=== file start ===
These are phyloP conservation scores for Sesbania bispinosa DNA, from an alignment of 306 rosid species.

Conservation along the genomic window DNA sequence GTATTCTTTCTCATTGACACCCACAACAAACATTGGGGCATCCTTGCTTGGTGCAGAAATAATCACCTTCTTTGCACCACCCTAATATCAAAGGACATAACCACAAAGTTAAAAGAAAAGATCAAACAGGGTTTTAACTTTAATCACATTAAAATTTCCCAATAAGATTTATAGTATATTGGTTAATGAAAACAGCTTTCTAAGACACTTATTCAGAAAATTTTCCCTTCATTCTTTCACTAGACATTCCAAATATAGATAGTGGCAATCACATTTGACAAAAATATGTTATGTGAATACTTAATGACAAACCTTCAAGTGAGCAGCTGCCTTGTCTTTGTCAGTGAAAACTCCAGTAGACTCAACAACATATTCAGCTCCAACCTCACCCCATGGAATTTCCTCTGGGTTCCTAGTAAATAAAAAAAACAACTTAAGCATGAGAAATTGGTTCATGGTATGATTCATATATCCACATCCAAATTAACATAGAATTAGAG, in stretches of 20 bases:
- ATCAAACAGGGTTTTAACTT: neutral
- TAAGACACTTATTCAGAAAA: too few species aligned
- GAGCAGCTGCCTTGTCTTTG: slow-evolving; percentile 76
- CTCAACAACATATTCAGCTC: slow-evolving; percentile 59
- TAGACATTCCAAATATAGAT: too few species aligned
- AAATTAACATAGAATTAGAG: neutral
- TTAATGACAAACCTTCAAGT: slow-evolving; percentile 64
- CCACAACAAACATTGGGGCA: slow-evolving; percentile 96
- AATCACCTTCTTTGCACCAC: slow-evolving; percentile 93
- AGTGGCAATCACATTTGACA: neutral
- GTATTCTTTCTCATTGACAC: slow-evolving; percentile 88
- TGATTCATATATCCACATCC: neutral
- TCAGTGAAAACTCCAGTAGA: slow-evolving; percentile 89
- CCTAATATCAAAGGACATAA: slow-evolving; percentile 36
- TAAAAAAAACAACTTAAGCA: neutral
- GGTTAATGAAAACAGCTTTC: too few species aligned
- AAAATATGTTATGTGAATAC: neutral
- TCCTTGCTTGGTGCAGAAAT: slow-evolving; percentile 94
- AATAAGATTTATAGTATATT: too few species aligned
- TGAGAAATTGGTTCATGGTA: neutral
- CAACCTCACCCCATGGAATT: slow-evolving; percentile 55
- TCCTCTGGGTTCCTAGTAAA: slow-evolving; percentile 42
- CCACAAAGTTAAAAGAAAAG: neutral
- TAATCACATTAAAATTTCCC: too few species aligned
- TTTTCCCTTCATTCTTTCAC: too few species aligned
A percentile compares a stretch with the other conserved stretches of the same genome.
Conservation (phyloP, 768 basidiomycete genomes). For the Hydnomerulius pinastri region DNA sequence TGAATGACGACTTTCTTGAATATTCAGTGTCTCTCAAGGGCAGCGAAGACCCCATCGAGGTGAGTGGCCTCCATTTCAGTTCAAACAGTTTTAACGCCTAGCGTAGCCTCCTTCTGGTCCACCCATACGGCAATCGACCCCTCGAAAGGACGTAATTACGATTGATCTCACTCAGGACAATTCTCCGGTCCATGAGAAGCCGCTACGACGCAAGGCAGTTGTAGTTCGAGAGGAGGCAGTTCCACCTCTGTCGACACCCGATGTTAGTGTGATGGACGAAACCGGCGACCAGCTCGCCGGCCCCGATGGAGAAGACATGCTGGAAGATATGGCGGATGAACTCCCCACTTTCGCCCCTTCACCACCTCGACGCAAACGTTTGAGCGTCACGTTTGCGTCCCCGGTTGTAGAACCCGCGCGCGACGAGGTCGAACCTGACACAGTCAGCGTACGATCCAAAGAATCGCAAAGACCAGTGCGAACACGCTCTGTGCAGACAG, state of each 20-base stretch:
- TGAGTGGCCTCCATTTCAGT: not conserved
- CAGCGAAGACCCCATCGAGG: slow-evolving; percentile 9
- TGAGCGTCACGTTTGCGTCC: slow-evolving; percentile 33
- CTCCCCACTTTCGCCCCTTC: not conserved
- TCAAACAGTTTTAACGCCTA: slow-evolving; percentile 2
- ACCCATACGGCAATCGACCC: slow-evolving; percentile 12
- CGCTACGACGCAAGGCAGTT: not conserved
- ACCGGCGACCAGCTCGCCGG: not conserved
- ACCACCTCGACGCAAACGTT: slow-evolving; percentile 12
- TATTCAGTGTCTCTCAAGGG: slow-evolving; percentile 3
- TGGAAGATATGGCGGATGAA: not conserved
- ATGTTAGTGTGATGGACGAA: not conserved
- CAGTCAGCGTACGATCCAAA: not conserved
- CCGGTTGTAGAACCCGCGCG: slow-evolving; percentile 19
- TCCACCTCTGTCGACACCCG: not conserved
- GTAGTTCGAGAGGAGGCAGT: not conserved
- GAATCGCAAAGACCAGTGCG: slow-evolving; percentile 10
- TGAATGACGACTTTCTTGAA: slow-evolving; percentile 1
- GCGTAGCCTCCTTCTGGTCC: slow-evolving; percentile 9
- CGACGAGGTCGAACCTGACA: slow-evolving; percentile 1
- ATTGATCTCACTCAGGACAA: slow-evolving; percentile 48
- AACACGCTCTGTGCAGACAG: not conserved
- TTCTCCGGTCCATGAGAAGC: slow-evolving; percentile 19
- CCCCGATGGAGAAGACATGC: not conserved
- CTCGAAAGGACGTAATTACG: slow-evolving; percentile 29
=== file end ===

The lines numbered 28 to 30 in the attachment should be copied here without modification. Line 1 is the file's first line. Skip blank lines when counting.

A percentile compares a stretch with the other conserved stretches of the same genome.
Conservation (phyloP, 768 basidiomycete genomes). For the Hydnomerulius pinastri region DNA sequence TGAATGACGACTTTCTTGAATATTCAGTGTCTCTCAAGGGCAGCGAAGACCCCATCGAGGTGAGTGGCCTCCATTTCAGTTCAAACAGTTTTAACGCCTAGCGTAGCCTCCTTCTGGTCCACCCATACGGCAATCGACCCCTCGAAAGGACGTAATTACGATTGATCTCACTCAGGACAATTCTCCGGTCCATGAGAAGCCGCTACGACGCAAGGCAGTTGTAGTTCGAGAGGAGGCAGTTCCACCTCTGTCGACACCCGATGTTAGTGTGATGGACGAAACCGGCGACCAGCTCGCCGGCCCCGATGGAGAAGACATGCTGGAAGATATGGCGGATGAACTCCCCACTTTCGCCCCTTCACCACCTCGACGCAAACGTTTGAGCGTCACGTTTGCGTCCCCGGTTGTAGAACCCGCGCGCGACGAGGTCGAACCTGACACAGTCAGCGTACGATCCAAAGAATCGCAAAGACCAGTGCGAACACGCTCTGTGCAGACAG, state of each 20-base stretch:
- TGAGTGGCCTCCATTTCAGT: not conserved